A spotlight on ‘Scandal’ star Kerry Washington

“I’m so inspired by Shonda and her commitment to make all of these characters human beings,” Kerry Washington says of “Scandal” creator Shonda Rhimes.
“I’m so inspired by Shonda and her commitment to make all of these characters human beings,” Kerry Washington says of “Scandal” creator Shonda Rhimes.

HOLLYWOOD, Calif. — The Oval Office has no ceiling.

At least on the set of the ABC drama “Scandal” it doesn’t.

The deliciously frothy political thriller/soap opera from Shonda Rhimes (“Grey’s Anatomy,” “Private Practice”) has taken some serious twists and turns in its buzzed-about second season, including adultery, an assassination attempt, election-rigging, and torture.


Navigating it all with steely resolve in stylish togs is fixer extraordinaire Olivia Pope (Kerry Washington), who expertly handles crises on the Beltway while falling in and out of bed with President Fitzgerald “Fitz” Grant (Tony Goldwyn) and talking very, very quickly to her “gladiators in suits” at Pope and Associates.

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The show was partially inspired by one of its producers: Judy Smith, the real-life Washington-based crisis manager and former deputy press secretary to President George H.W. Bush. And it has shone a brighter spotlight on its star, who has worked steadily in film (“Ray, “Mr. & Mrs. Smith”), on TV (“Psych,” “Boston Legal”), and on Broadway (“Race”) and can currently be seen as the slave Broomhilda in the Academy Award-nominated film “Django Unchained.”

The cast of “Scandal” recently gave reporters a tour of the White House set, and Washington — who knows a little something about the real White House as a member of President Obama’s Committee on the Arts and the Humanities — fielded questions about “Django” and “Scandal,” some of whose juicy interludes have surprised even the actress herself.

Q. What is your reaction when you get the scripts?

A. Shock and awe. When I read [a recent episode], I burst into tears and immediately called Shonda and was like, “Can we talk about this? Does it have to be like this?” I was very worried and concerned and shocked. [The actors] constantly are e-mailing each other, “Oh my God, have you read it yet?” We’re very excited for each other as actors because it’s such a strong ensemble cast. We get really thrilled for each other when we have challenging work to do.


Q. What had you bursting into tears?

A. Reading her decision [to agree to the election-rigging] and how it came about.

Q. Were you ultimately OK with that choice?

A. I ultimately trust my showrunner. I’m so inspired by Shonda and her commitment to make all of these characters human beings, and that nobody is just all good or all bad, everybody lives in the gray area and is trying to do the best they can.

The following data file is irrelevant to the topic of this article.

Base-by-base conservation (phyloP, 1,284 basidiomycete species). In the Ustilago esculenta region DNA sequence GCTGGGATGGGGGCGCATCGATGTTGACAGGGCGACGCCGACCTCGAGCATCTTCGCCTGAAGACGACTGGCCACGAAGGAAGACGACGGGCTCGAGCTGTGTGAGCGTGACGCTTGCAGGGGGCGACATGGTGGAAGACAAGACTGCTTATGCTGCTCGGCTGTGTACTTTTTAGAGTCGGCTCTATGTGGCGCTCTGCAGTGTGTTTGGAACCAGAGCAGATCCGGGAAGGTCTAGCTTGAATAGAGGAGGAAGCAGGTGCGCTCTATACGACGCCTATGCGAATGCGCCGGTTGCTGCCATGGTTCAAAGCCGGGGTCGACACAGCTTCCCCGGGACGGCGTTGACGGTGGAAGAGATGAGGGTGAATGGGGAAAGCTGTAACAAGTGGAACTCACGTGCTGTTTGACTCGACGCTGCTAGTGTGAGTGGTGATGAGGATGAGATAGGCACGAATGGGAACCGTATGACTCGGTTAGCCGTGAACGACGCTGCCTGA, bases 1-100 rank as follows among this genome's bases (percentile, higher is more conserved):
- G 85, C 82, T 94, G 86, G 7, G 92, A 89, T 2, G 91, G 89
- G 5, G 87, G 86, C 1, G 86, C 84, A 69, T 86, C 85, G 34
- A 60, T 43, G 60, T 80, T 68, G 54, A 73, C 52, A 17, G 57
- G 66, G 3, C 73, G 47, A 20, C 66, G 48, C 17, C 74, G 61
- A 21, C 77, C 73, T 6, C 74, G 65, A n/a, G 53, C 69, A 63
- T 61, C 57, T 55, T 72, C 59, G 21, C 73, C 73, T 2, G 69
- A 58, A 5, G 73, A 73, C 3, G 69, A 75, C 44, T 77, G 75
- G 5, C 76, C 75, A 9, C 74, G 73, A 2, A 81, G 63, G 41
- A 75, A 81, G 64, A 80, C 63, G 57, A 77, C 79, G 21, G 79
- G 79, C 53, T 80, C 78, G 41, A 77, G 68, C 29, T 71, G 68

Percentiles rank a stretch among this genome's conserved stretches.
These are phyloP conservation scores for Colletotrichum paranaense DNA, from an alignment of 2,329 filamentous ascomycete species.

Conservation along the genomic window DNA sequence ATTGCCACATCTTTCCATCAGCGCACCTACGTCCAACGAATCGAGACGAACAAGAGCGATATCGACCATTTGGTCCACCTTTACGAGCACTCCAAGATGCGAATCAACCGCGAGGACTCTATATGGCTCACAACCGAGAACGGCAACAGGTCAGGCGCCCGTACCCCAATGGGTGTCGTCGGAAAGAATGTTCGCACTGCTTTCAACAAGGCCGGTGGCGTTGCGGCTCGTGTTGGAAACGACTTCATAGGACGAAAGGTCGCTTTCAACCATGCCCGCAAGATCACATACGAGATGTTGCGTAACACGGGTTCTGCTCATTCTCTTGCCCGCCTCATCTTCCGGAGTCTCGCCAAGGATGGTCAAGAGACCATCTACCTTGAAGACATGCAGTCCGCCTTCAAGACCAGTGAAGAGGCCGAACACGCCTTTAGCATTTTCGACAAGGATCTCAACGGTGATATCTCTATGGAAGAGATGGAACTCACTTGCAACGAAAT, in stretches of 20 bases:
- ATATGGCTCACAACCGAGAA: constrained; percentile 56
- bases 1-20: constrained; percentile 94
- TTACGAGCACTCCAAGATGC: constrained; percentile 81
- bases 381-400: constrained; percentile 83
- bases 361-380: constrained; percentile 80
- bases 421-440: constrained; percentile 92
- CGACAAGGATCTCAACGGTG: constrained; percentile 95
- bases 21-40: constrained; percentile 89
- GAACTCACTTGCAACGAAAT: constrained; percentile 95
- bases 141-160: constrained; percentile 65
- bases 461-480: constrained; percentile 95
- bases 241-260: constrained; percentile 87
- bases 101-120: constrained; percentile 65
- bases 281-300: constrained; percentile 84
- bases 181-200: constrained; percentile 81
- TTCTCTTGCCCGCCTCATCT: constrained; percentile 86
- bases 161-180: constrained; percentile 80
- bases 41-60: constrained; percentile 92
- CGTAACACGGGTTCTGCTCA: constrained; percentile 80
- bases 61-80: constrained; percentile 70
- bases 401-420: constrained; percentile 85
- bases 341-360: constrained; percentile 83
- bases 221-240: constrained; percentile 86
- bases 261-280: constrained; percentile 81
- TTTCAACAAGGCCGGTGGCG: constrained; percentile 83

Q. Since you work with the current administration, do people ask if it’s really like this?


A. Well, it’s a Republican administration [on the show], remember. [Laughs.] That’s always a question I put to Judy [Smith]. They don’t base the show on things that are currently going on or anything that actually happened in the Bush years. What the writers do is try to come up with the most outlandish, scandalous ideas they can come up with and then they say to Judy, “What would you do? How would you fix this?”

Q. Was it tough to negotiate the transition from playing a slave in “Django” to the thoroughly modern Olivia?

A. Yes. We shot “Django” in the nine months between season one and season two, with virtually no break. I remember saying to a girlfriend of mine, “I feel like I have to jump two centuries in two days.” It has been very challenging and rewarding because I think in some ways that Olivia Pope is the answer to Broomhilda’s prayers. She lives in a place beyond Broomhilda’s imagination of what’s even possible. In Broomhilda’s world according to our Constitution, she’s three-fifths of a human being, whereas Olivia is arguably the most powerful woman in the United States because of the way she has the president’s ear. It was really phenomenal for me to explore these two women. One woman who desperately needs to be saved and the other who does the saving every week. It has been kind of amazing. And I feel really lucky to live, as an African-American and a woman, at a time where I get to tell stories about so many different kinds of experiences.

Q. Having worked with him, what was your reaction to Spike Lee’s criticism of the film?

A. I love Spike and respect him and have loved working with him, but I will say that I’m really grateful that there are lots of people who, even though they may have been anxious about the film, have gone to see it anyway to come up with their own opinion about it.

Q. You work on a show set at the White House, and you work with the current administration. Do you have any mementos from the real White House?

A. The only time I took something with me was when I was in rehearsals for “Race,” the David Mamet play I did on Broadway. I had to leave rehearsal for my induction ceremony into the administration, so David Mamet told me I wasn’t allowed to come back to rehearsal unless I brought something from the White House. So I brought White House cookies for everybody in the cast.

Interview has been edited and condensed. Sarah Rodman can be reached at srodman@globe
. Follow her on Twitter @GlobeRodman.